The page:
Top-Down Fires: Step-by-Step
A Photo Essay
The top-down fire was a real breakthrough for me back in 1992 when I learned about it and has made my fires consistent performers ever since. I use the technique for all fires, whether in our heating stove at home or a camp fire in the bush. It does take a little practice to get right and you do have to use dry firewood to make it successful. Here is a page of simple instructions and photos to help you make your first top-down fire a success.
1. Place the bottom pieces.
These will be the largest pieces in the load. They must be split, dry firewood.
2. Place a layer of smaller pieces across the main logs.
These pieces are split smaller. The secret to a successful top-down fire is making the pieces for each layer a little smaller than the one below.
3. Place another layer of still smaller pieces across the second layer.
These pieces are only about an inch across.
4. Now place some fine kindling.
I cut short blocks of cedar only about eight inches long and let them season well. Then I split them up as I need them. Blocks that short split easily and the little pieces are handier for placing in the firebox.
5. Prepare some newspaper knots.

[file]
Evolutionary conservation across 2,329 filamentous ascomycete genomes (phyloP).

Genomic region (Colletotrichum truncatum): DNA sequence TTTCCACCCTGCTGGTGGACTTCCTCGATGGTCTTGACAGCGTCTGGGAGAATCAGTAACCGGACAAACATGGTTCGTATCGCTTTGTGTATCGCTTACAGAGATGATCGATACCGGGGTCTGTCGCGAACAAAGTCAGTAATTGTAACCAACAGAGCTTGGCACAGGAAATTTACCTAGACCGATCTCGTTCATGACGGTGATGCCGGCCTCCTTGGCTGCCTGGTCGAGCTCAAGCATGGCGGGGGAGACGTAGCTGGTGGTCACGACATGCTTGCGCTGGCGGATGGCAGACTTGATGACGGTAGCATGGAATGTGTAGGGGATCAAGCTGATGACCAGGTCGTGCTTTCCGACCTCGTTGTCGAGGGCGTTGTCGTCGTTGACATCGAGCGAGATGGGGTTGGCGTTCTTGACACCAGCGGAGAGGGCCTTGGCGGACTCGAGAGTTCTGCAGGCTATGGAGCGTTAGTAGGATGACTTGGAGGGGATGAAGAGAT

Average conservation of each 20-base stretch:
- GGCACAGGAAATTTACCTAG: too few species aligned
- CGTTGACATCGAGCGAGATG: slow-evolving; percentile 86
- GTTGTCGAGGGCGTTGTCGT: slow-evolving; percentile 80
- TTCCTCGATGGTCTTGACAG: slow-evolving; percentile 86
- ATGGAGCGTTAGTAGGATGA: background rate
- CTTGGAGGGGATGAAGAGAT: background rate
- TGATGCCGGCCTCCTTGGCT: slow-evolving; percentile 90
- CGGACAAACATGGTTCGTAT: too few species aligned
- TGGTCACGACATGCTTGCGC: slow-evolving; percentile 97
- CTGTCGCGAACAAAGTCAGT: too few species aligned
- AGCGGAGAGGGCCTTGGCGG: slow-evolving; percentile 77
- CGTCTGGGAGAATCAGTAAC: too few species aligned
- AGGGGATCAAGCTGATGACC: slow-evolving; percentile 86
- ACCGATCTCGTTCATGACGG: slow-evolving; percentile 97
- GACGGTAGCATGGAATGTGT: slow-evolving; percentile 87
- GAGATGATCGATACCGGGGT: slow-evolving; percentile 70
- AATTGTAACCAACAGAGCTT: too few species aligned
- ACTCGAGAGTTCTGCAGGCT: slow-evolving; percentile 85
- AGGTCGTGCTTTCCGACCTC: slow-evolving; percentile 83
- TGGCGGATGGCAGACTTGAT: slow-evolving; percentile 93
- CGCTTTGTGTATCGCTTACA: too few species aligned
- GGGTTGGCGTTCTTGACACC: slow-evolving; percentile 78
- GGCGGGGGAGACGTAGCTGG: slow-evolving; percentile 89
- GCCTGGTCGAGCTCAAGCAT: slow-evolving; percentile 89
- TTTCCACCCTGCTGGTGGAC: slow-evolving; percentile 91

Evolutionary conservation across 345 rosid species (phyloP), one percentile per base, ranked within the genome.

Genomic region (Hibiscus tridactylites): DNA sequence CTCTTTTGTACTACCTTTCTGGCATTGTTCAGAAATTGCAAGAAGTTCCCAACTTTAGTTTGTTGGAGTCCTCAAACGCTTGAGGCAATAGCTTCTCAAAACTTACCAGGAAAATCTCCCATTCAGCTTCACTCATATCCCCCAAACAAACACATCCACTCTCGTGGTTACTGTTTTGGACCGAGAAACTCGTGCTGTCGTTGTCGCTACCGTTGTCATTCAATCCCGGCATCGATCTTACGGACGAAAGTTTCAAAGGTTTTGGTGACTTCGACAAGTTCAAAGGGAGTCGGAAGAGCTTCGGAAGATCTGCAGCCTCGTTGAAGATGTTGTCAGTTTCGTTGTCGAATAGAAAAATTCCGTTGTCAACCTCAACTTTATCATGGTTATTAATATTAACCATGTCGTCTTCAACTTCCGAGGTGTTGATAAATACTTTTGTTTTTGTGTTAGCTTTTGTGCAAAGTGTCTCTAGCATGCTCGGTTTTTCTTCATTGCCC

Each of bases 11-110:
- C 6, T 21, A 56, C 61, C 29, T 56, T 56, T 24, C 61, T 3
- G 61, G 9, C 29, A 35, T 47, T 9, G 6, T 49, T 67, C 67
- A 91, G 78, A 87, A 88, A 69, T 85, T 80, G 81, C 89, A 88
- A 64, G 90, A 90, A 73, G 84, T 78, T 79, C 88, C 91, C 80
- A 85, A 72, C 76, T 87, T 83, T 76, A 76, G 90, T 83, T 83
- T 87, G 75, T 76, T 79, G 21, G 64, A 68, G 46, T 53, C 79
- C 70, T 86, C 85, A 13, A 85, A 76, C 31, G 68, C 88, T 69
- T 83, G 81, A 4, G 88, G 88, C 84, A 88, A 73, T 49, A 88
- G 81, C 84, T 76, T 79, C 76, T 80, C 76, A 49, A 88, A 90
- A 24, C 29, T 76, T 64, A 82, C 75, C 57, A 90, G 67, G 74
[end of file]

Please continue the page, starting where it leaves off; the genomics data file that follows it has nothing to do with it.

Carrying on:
Newspaper knots stay put better than bunched sheets. Roll up single sheets corner to corner and tie a slopy knot in the tube.
6. Stuff four or five knots in on top of the fine kindling.
I like to grab them all in one hand and stuff them in while holding down the kindling with the other hand.
7. Light the paper
My system has a tall chimney and a stove that breathes easy, so I can just light a corner of newspaper and close the door. You might need to leave the door open a crack until things get going.
8. The newspaper burns
And starts to ignite the fine kindling.
9. The fine kindling ignites and the downward burn starts.
10. The bottom layer starts to ignite.
11. Now the whole works is ablaze.
This picture was taken less than ten minutes after the newspaper was lit.
The top-down technique takes a little longer in preparation, but the reward is less pollution, less fussing with the fire after it is lit and up to two hours of heating without having to reload.